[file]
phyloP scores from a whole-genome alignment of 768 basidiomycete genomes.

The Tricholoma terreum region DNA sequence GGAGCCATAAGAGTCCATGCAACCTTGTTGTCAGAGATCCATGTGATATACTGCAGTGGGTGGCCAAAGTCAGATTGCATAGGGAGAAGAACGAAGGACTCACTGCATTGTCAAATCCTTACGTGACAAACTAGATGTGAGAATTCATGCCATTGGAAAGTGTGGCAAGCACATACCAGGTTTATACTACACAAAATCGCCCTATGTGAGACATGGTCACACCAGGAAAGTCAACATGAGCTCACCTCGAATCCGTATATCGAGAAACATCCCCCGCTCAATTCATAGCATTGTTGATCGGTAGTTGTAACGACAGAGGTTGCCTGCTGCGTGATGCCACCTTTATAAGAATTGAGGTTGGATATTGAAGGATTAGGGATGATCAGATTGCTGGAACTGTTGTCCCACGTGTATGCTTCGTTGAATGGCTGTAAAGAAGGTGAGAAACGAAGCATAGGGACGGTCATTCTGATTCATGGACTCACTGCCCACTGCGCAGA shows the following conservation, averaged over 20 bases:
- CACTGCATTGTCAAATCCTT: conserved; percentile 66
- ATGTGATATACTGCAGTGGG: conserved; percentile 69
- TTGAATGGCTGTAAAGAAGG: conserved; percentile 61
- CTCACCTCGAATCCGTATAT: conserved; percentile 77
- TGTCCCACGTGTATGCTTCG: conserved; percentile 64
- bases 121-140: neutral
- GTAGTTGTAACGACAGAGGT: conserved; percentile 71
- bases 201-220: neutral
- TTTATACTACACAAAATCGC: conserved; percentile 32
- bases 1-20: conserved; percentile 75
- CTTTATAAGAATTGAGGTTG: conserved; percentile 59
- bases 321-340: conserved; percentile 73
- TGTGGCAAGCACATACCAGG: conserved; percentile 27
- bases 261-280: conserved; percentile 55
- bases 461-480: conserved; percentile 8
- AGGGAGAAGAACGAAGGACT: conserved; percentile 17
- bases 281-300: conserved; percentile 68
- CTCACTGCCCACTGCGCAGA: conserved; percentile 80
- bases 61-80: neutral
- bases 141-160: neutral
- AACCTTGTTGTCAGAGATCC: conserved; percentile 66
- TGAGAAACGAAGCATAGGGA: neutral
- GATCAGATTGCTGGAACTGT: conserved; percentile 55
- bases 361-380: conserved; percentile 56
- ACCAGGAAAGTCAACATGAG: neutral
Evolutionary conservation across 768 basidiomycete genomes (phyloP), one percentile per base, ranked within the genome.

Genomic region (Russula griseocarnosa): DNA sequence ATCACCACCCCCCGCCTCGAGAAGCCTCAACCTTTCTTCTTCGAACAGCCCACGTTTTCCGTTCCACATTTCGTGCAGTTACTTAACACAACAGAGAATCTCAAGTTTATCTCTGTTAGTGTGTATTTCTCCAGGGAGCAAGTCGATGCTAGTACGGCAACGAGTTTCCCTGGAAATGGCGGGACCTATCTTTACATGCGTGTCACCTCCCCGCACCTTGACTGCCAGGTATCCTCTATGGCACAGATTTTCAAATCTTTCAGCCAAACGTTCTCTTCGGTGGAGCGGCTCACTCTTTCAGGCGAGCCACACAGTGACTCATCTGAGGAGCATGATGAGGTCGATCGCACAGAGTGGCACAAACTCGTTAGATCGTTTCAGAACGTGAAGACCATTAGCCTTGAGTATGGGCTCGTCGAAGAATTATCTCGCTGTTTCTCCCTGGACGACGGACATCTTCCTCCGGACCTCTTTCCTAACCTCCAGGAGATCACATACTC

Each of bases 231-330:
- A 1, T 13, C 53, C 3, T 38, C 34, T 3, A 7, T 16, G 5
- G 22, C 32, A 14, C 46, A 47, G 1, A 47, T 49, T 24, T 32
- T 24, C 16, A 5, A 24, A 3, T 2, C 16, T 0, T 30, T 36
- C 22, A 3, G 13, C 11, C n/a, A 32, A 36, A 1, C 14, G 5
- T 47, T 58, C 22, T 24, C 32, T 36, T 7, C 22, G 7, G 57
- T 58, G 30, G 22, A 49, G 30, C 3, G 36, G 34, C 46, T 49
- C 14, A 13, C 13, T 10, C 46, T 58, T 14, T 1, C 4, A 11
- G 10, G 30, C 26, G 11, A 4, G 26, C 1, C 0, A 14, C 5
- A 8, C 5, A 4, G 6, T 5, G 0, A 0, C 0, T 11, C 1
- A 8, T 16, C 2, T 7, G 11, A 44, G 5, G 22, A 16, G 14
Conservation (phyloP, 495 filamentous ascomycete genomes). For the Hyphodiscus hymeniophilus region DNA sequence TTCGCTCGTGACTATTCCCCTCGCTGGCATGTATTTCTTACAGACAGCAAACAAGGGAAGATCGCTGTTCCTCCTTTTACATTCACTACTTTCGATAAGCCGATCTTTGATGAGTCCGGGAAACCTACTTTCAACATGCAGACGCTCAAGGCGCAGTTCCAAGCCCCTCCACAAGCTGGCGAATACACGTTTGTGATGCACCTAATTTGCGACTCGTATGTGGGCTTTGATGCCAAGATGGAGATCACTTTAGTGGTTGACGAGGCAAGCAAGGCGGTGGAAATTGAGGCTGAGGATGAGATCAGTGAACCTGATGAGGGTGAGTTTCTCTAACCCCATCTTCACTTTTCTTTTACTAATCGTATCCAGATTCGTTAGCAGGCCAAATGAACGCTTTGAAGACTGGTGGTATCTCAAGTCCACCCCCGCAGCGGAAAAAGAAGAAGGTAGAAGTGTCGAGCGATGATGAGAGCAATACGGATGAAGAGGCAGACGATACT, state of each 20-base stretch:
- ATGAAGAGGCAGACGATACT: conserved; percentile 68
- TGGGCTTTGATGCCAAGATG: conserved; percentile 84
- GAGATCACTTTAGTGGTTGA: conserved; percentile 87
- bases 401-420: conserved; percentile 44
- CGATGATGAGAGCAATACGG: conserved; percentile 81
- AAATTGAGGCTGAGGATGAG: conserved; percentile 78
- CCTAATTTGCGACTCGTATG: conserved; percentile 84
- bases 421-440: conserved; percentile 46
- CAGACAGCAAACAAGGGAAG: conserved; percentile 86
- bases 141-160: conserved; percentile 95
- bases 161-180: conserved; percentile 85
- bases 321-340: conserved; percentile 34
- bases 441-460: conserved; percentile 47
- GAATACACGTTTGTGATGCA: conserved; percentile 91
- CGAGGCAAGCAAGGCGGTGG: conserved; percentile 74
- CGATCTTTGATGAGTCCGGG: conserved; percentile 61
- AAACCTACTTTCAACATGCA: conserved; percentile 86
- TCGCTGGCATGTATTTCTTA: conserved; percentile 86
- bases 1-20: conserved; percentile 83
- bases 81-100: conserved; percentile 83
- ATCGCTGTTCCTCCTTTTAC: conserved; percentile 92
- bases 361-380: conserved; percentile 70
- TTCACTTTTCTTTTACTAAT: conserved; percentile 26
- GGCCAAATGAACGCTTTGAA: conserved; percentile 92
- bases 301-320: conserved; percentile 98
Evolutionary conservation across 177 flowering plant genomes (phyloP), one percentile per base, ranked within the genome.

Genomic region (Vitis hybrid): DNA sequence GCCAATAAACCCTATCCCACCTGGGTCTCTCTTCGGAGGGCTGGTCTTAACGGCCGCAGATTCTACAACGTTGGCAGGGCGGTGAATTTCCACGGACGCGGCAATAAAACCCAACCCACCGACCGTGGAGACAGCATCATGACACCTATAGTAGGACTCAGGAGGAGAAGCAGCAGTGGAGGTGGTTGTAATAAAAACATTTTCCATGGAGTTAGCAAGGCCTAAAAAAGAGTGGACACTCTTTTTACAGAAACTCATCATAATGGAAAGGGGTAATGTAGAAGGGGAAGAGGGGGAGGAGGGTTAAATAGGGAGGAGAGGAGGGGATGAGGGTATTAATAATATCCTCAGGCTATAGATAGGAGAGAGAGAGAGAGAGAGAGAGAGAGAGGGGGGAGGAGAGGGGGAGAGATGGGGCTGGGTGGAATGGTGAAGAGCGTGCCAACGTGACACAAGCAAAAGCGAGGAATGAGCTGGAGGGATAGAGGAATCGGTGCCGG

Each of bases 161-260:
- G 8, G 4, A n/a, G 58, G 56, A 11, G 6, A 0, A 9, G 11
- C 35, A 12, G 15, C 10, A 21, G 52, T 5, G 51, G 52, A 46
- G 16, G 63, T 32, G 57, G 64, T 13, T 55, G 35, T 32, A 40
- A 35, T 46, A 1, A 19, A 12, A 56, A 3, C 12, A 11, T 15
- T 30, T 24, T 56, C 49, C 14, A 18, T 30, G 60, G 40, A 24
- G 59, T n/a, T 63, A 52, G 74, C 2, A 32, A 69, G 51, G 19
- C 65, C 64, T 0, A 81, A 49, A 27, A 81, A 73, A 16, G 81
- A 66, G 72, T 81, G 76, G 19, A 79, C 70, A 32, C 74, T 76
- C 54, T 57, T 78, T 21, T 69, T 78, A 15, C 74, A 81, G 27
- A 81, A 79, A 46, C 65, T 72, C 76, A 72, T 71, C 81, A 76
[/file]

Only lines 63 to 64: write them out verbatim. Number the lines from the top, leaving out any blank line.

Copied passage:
- bases 361-380: conserved; percentile 70
- TTCACTTTTCTTTTACTAAT: conserved; percentile 26